6 A Formal Treatment of Relation: The Cross Product  Let E1, E2, E3 be three entity sets.  A relationship among E1, E2, E3 is a tuple in E1 x E2 x E2.  A relationship set, or relation, is a set of relationships. So if R is a relation among E1, E2, E3, then R is a subset of E1 x E2 x E3.

7 Key Constraints  Consider Works_In: An employee can work in many departments; a dept can have many employees.  In contrast, each dept has at most one manager, according to the key constraint on Manages. Many-to-Many 1-to-11-to ManyMany-to-1 dname budgetdid since lot name ssn Manages Employees Departments

8 Participation Constraints  Does every department have a manager? If so, this is a participation constraint: the participation of Departments in Manages is said to be total (vs. partial).  Every did value in Departments table must appear in a tuple of the Manages relation. lot name dname budgetdid since name dname budgetdid since Manages since Departments Employees ssn Works_In

9 Weak Entities  A weak entity can be identified uniquely only by considering the primary key of another (owner) entity. Owner entity set and weak entity set must participate in a one-to-many relationship set (one owner, many weak entities). Weak entity set must have total participation in this identifying relationship set. lot name age pname Dependents Employees ssn Policy cost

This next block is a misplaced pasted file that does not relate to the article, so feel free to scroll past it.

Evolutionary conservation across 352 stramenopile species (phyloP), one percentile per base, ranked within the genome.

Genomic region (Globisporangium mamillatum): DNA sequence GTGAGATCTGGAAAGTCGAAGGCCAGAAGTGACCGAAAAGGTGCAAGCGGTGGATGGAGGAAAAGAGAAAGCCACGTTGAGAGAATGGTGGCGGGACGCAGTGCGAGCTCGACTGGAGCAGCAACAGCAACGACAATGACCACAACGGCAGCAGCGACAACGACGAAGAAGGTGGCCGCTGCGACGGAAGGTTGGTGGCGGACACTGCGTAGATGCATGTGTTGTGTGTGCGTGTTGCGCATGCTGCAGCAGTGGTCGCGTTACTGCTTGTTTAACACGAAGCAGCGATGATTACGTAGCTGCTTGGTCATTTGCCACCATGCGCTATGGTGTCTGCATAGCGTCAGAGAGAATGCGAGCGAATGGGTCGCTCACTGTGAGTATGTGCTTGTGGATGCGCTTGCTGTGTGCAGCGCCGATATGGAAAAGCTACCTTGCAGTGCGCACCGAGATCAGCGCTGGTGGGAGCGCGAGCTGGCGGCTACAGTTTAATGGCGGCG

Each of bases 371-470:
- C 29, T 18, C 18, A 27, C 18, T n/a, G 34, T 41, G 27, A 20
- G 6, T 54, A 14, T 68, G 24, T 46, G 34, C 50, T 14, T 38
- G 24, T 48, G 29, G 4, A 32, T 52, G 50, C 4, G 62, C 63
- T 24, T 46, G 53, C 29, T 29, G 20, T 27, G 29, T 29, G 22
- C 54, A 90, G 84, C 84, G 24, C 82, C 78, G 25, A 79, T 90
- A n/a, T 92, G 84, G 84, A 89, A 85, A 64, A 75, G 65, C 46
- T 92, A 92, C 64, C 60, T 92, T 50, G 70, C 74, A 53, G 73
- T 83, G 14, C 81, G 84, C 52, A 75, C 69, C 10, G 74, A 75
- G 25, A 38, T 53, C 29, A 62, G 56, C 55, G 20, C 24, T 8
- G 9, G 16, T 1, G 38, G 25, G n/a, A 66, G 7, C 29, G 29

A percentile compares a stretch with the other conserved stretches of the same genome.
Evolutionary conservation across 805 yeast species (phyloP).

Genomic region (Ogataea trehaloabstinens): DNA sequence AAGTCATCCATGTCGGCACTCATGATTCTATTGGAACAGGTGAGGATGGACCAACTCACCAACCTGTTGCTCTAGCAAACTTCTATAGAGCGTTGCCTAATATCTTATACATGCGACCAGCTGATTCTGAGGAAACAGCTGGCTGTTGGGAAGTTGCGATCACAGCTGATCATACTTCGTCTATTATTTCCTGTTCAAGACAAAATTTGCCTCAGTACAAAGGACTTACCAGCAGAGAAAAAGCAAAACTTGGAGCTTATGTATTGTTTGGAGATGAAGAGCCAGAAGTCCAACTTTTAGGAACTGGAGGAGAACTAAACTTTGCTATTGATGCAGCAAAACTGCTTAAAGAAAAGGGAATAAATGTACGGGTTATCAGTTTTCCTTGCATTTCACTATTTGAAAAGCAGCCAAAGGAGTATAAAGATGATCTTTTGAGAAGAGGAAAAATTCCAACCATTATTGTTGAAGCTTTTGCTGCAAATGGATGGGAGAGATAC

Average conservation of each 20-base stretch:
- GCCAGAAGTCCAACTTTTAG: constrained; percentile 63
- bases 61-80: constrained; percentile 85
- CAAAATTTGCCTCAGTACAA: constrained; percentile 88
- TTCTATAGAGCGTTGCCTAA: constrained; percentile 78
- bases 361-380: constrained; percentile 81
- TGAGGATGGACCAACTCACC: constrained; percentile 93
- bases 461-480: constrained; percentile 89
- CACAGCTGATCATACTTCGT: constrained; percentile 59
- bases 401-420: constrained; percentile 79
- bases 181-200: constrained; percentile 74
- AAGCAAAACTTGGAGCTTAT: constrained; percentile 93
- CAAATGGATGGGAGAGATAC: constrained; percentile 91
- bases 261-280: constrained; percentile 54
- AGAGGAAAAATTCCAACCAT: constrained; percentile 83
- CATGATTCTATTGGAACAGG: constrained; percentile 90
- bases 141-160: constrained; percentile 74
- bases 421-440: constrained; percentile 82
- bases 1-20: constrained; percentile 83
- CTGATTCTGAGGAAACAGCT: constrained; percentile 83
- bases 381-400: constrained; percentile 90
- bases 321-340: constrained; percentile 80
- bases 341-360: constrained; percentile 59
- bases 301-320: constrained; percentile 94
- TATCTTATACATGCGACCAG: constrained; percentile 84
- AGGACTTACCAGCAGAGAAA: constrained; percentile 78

10 ISA (`is a’) Hierarchies Contract_Emps name ssn Employees lot hourly_wages ISA Hourly_Emps contractid hours_worked v As in C++, or other PLs, attributes are inherited. v If we declare A ISA B, every A entity is also considered to be a B entity.  Overlap constraints: Can Joe be an Hourly_Emps as well as a Contract_Emps entity? (Allowed/disallowed)  Covering constraints: Does every Employees entity also have to be an Hourly_Emps or a Contract_Emps entity? (Yes/no)  Reasons for using ISA: To add descriptive attributes specific to a subclass. To identify entities that participate in a relationship.